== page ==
Introduction to the Book of 1 Kings

“Introduction to the Book of 1 Kings,” Old Testament Seminary Teacher Manual (2014)

“1 Kings,” Old Testament Seminary Teacher Manual

Introduction to the Book of 1 Kings

Why study this book?

The book of 1 Kings provides an account of the death of David, the reign of his son Solomon, and the decline and division of the Kingdom of Israel after Solomon and many of his successors turned to idol worship. It also recounts the ministry of the prophet Elijah among the northern ten tribes of Israel. By studying this book, students can learn truths that will help them understand the importance of worshipping the Lord in His temple, marrying in the covenant, making righteous choices, and listening to the still, small voice of the Lord.

Who wrote this book?

“The books [of 1 and 2 Kings] were compiled by some unknown writer from a variety of written documents, including the state chronicles” (Bible Dictionary, “Kings, books of”). The state chronicles were not the books of 1 and 2 Chronicles but rather a collection of records maintained under the direction of the kings of Israel.

When and where was it written?

It is unclear when and where the books of 1 and 2 Kings were written. At one time, 1 and 2 Kings were a single book called Kings. The division that created the current books of 1 and 2 Kings took place when the Bible was translated into Greek. (See Bible Dictionary, “Kings, books of.”)

What are some distinctive features of this book?

The books of 1 and 2 Kings cover more than 400 years of Israelite history, starting with the death of King David (approximately 1015 B.C.) and concluding with the death of King Jehoiachin (sometime after approximately 561 B.C.). These books are rich in history and doctrine, and they provide background and context for a significant portion of the Old Testament. For example, in the book of 1 Kings we read about the rise of King Solomon, who built and dedicated a temple to the Lord. The book of 1 Kings also explains that Solomon married women outside of the covenant. Many of these women turned Solomon’s heart away from the Lord and toward the worship of false gods (see 1 Kings 11:4–8). Solomon’s decision to turn away from the Lord eventually led to widespread idolatry in Israel and the division of the kingdom.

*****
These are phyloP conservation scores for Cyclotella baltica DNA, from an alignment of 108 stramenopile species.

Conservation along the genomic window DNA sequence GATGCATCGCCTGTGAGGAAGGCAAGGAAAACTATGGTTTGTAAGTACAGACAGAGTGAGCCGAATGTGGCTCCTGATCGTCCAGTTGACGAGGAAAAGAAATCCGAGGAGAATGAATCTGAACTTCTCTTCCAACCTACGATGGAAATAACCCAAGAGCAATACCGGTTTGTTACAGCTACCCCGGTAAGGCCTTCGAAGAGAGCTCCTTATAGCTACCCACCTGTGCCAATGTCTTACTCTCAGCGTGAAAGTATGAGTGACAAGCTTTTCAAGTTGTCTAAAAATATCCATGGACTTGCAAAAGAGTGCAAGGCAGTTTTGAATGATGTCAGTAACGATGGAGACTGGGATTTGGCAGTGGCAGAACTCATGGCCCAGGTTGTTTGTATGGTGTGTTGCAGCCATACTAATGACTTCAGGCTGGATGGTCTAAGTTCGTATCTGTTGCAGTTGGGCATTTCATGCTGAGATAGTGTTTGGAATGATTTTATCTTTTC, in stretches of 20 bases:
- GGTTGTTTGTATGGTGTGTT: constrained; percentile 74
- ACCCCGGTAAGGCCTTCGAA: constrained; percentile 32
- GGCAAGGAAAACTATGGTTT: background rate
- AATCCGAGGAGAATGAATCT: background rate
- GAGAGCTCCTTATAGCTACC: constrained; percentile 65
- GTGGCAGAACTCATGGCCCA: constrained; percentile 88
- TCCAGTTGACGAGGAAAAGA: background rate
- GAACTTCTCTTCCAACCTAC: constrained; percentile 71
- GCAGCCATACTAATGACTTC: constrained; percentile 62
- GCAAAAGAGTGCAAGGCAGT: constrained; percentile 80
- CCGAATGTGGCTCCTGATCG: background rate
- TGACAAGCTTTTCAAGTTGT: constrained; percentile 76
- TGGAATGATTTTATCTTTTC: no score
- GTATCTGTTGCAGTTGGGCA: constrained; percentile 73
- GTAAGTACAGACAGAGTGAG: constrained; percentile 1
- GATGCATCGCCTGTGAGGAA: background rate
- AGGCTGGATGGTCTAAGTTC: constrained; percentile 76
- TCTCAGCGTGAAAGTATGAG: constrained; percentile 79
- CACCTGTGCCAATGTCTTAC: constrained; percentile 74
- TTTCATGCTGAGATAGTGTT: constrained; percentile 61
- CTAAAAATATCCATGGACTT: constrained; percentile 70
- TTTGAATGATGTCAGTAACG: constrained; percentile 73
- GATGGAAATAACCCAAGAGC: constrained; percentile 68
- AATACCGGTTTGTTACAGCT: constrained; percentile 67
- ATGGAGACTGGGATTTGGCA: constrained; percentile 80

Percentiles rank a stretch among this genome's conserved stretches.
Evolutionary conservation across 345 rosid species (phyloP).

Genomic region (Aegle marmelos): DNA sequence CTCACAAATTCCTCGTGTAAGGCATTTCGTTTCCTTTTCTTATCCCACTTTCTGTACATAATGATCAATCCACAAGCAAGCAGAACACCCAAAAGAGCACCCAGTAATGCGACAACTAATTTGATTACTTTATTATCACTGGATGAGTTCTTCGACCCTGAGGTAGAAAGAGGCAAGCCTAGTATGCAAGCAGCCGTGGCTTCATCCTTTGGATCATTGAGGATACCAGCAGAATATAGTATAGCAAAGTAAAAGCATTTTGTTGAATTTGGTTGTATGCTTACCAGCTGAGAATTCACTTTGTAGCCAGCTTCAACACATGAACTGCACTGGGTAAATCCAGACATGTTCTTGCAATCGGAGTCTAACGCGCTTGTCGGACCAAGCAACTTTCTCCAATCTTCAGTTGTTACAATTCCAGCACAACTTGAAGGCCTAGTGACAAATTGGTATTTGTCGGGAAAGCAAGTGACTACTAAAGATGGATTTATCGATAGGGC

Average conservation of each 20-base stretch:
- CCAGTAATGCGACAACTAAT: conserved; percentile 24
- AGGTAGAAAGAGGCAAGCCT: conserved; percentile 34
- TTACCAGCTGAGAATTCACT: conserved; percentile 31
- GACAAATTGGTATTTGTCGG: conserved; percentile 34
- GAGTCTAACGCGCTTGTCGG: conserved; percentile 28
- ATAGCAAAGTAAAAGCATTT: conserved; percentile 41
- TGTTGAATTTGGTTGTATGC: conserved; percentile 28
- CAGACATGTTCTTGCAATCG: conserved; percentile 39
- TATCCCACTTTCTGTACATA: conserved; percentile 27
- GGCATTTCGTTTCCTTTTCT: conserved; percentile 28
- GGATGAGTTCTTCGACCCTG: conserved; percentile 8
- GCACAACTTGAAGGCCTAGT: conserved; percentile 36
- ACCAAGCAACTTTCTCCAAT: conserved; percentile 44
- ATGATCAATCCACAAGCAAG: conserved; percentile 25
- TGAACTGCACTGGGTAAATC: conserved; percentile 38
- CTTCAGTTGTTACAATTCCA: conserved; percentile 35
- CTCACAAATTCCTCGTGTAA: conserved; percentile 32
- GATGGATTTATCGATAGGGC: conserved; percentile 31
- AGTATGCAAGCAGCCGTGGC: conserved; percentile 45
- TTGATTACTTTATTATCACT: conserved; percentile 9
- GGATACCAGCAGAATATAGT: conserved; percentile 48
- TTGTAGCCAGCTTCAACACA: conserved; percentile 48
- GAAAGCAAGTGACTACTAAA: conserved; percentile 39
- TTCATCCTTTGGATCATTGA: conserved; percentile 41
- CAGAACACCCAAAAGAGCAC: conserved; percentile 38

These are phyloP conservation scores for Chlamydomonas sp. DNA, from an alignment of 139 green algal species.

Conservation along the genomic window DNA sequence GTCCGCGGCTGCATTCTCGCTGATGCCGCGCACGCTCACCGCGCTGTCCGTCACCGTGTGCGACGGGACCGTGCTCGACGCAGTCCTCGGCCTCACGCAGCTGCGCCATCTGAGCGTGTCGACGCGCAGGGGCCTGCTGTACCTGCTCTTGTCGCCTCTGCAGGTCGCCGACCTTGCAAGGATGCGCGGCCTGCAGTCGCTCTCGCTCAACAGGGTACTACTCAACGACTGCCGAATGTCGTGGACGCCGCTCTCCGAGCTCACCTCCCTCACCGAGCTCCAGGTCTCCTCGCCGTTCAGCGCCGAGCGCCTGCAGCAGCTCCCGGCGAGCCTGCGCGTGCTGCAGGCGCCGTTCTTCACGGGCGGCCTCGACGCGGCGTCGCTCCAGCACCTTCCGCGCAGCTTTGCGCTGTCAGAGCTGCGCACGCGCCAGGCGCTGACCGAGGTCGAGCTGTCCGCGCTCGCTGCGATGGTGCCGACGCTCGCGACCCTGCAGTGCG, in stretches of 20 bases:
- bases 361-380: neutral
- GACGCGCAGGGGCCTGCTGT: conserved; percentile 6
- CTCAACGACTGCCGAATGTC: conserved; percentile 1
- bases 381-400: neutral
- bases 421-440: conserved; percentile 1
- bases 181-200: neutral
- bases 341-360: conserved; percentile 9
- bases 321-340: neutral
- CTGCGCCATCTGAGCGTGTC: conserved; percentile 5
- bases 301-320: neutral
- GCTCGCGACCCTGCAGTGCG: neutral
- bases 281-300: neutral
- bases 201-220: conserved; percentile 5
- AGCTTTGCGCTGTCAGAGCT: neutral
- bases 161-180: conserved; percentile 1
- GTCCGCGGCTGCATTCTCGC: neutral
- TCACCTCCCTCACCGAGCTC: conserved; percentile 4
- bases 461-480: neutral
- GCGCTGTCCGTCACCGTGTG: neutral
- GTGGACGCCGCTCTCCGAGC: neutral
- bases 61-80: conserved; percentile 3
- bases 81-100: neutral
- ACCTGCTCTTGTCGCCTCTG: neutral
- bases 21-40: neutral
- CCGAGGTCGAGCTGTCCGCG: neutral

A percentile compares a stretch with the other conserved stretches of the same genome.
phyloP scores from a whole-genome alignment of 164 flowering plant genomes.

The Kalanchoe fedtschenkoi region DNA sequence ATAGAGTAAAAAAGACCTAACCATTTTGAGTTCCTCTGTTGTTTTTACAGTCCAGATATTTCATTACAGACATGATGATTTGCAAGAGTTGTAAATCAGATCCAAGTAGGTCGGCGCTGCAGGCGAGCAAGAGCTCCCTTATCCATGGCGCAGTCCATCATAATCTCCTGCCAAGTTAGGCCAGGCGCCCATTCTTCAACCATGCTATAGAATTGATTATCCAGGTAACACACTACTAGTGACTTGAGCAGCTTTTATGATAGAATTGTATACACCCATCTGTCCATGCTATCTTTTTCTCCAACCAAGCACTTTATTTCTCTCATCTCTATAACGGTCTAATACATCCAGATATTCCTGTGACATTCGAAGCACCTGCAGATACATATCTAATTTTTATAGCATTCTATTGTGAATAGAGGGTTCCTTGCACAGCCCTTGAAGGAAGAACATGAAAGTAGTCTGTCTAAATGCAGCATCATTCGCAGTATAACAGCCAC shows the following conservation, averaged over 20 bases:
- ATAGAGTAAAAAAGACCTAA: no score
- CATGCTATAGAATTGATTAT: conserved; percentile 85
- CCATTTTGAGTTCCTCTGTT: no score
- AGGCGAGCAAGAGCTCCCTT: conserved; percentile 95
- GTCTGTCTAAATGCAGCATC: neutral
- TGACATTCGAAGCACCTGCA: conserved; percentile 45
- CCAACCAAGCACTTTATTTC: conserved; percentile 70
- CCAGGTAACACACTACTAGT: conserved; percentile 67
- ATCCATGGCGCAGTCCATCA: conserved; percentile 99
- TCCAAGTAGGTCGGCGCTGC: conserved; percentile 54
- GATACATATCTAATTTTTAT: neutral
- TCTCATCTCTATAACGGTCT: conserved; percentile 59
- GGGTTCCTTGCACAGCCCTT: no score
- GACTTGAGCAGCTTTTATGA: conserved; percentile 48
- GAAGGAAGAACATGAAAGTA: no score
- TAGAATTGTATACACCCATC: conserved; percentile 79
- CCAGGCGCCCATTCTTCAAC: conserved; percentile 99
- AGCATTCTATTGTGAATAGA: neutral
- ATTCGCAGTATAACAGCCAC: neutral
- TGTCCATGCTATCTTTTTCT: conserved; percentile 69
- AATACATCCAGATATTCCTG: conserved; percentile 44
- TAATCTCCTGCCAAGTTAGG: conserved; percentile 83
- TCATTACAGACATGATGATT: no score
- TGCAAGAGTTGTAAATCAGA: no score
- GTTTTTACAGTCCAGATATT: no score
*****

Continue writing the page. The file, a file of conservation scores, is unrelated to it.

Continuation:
Additionally, the book of 1 Kings introduces the reader to the bold and noble prophet Elijah. The Prophet Joseph Smith taught that Elijah “holds the keys of the authority to administer in all the ordinances of the Priesthood” (Teachings of Presidents of the Church: Joseph Smith [2007], 310). “The power of Elijah is the sealing power of the priesthood by which things that are bound or loosed on earth are bound or loosed in heaven [see D&C 128:8–18]” (Guide to the Scriptures, “Elijah”; Through the power of the priesthood, Elijah caused a drought that lasted three and a half years, raised the dead, called down fire from heaven, and prophesied the downfall of King Ahab and his wife, Jezebel, who together ruled in wickedness in the Northern Kingdom of Israel.


1 Kings 1–11 Before his death, King David has his son Solomon anointed king. Solomon rules his kingdom with great wisdom. Solomon builds a temple and his palace at Jerusalem, beginning the period known as the “golden age of Israel.” The Queen of Sheba visits Solomon. Solomon’s wives lure him away from worshipping the Lord and encourage him to worship false gods. Solomon’s kingdom is threatened by Jeroboam.

1 Kings 12–16 All the tribes of Israel except Judah and Benjamin rebel against Solomon’s son Rehoboam. The kingdom is divided, and Jeroboam becomes the ruler of the Northern Kingdom (also known as Israel), leaving Rehoboam to rule the Southern Kingdom (also known as Judah). Jeroboam and Rehoboam both establish idol worship in their kingdoms, and many rulers of both kingdoms follow this pattern of idol worship.

1 Kings 17–22 The prophet Elijah causes a drought in the land. He raises a widow’s son from the dead. With great power from God, Elijah competes with the priests of Baal and shows that Jehovah is God. After this miracle, Jezebel, the wife of King Ahab and a supporter of Baal, tries to kill Elijah. Elijah travels to Mount Horeb, where the Lord speaks to him in a still, small voice. Elijah meets Elisha, who will succeed him as prophet. Elijah prophesies the deaths of Ahab and Jezebel. Following Ahab’s death, Ahaziah, the son of Ahab, reigns in wickedness.